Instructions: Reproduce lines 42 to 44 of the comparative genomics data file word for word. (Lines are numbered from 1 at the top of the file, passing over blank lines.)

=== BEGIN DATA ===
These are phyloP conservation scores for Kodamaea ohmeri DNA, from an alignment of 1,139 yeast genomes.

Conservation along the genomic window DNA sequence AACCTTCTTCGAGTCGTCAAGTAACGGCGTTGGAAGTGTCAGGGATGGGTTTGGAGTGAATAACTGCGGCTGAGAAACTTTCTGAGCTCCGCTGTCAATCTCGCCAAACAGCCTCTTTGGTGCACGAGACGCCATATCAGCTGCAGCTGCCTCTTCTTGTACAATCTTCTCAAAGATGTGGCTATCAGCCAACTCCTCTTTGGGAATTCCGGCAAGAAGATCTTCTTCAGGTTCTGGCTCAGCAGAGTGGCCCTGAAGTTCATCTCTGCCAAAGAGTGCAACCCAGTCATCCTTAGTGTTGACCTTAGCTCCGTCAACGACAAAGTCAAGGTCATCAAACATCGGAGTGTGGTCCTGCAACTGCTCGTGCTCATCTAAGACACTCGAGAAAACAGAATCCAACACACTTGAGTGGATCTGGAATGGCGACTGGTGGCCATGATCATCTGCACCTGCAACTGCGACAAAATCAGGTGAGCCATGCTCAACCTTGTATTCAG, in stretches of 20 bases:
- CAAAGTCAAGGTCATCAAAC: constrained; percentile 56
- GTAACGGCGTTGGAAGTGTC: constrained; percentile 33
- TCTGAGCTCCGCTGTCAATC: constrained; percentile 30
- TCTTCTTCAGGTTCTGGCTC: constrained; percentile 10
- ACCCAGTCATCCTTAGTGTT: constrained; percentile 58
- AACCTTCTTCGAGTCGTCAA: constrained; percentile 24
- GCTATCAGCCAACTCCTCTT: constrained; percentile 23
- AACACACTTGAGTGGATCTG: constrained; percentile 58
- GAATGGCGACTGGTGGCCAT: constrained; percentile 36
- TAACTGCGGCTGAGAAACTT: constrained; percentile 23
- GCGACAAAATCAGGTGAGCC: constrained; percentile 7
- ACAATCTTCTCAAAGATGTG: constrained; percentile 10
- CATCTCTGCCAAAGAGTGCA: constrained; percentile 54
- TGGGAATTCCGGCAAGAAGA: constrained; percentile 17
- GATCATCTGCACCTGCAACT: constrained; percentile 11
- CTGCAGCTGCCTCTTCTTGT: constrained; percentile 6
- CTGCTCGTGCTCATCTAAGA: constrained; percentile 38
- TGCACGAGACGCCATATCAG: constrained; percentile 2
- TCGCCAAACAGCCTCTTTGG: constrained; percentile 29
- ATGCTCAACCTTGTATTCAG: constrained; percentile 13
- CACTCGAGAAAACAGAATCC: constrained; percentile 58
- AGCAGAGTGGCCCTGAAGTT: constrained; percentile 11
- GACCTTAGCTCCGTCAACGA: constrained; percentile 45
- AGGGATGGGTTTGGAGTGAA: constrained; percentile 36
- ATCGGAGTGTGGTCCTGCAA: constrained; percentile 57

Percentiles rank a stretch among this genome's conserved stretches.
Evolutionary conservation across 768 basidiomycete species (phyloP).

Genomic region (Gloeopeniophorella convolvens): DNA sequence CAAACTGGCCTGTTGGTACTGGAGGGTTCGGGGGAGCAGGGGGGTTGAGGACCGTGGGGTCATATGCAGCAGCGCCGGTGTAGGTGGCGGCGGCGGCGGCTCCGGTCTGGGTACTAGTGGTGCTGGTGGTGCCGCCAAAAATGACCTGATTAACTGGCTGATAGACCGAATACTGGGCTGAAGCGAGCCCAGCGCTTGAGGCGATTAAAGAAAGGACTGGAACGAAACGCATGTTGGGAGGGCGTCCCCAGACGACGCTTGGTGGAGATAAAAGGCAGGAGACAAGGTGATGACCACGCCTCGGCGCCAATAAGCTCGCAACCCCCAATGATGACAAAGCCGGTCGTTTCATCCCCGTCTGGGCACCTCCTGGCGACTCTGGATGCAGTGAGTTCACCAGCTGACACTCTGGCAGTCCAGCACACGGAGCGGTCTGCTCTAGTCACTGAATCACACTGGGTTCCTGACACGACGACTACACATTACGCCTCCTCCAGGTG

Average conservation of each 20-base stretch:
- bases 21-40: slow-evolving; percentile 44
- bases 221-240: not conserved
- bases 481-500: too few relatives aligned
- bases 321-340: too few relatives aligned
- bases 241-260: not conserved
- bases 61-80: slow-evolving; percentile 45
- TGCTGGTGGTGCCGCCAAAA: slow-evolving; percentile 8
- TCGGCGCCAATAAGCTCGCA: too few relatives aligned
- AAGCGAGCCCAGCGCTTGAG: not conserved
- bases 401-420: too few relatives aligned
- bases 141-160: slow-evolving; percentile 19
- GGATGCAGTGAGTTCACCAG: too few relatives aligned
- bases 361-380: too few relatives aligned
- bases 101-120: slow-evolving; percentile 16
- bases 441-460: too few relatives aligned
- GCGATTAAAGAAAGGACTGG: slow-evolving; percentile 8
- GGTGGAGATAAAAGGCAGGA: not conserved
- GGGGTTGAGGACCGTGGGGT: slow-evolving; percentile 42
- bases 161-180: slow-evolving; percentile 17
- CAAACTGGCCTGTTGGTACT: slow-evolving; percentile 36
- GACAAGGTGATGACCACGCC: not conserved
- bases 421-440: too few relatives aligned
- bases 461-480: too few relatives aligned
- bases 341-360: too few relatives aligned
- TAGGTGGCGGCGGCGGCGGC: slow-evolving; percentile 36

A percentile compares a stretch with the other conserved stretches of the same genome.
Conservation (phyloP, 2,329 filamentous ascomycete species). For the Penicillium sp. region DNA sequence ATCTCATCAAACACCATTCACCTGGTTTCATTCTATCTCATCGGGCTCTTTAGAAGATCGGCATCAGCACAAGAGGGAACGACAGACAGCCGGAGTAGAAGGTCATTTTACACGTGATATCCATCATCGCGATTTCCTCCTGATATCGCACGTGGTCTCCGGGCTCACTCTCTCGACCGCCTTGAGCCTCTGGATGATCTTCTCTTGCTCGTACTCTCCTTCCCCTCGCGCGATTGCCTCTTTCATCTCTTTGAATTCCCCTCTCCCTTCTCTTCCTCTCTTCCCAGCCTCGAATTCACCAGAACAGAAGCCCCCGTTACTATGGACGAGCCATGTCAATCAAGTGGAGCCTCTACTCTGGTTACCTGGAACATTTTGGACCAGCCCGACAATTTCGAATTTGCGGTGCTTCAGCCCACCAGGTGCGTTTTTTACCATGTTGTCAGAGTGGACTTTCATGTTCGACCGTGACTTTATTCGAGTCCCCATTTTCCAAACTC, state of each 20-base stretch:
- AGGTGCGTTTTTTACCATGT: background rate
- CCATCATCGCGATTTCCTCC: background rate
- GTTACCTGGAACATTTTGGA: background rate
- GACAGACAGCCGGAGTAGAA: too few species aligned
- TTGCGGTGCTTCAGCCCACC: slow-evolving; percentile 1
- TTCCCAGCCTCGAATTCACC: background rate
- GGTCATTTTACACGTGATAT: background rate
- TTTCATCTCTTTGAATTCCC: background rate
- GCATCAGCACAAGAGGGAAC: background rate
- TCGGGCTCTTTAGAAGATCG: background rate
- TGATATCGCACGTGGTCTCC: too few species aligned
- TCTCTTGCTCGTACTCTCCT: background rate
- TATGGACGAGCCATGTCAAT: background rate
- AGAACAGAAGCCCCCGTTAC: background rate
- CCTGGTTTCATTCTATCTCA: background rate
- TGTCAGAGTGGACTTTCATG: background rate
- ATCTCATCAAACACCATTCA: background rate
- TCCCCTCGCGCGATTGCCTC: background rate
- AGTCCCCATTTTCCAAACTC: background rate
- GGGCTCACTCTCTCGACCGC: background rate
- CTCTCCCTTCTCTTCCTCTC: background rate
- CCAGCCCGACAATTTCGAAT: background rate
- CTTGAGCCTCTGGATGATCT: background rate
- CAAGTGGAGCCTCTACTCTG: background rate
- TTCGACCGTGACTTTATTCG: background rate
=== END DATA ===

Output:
- bases 141-160: slow-evolving; percentile 19
- GGATGCAGTGAGTTCACCAG: too few relatives aligned
- bases 361-380: too few relatives aligned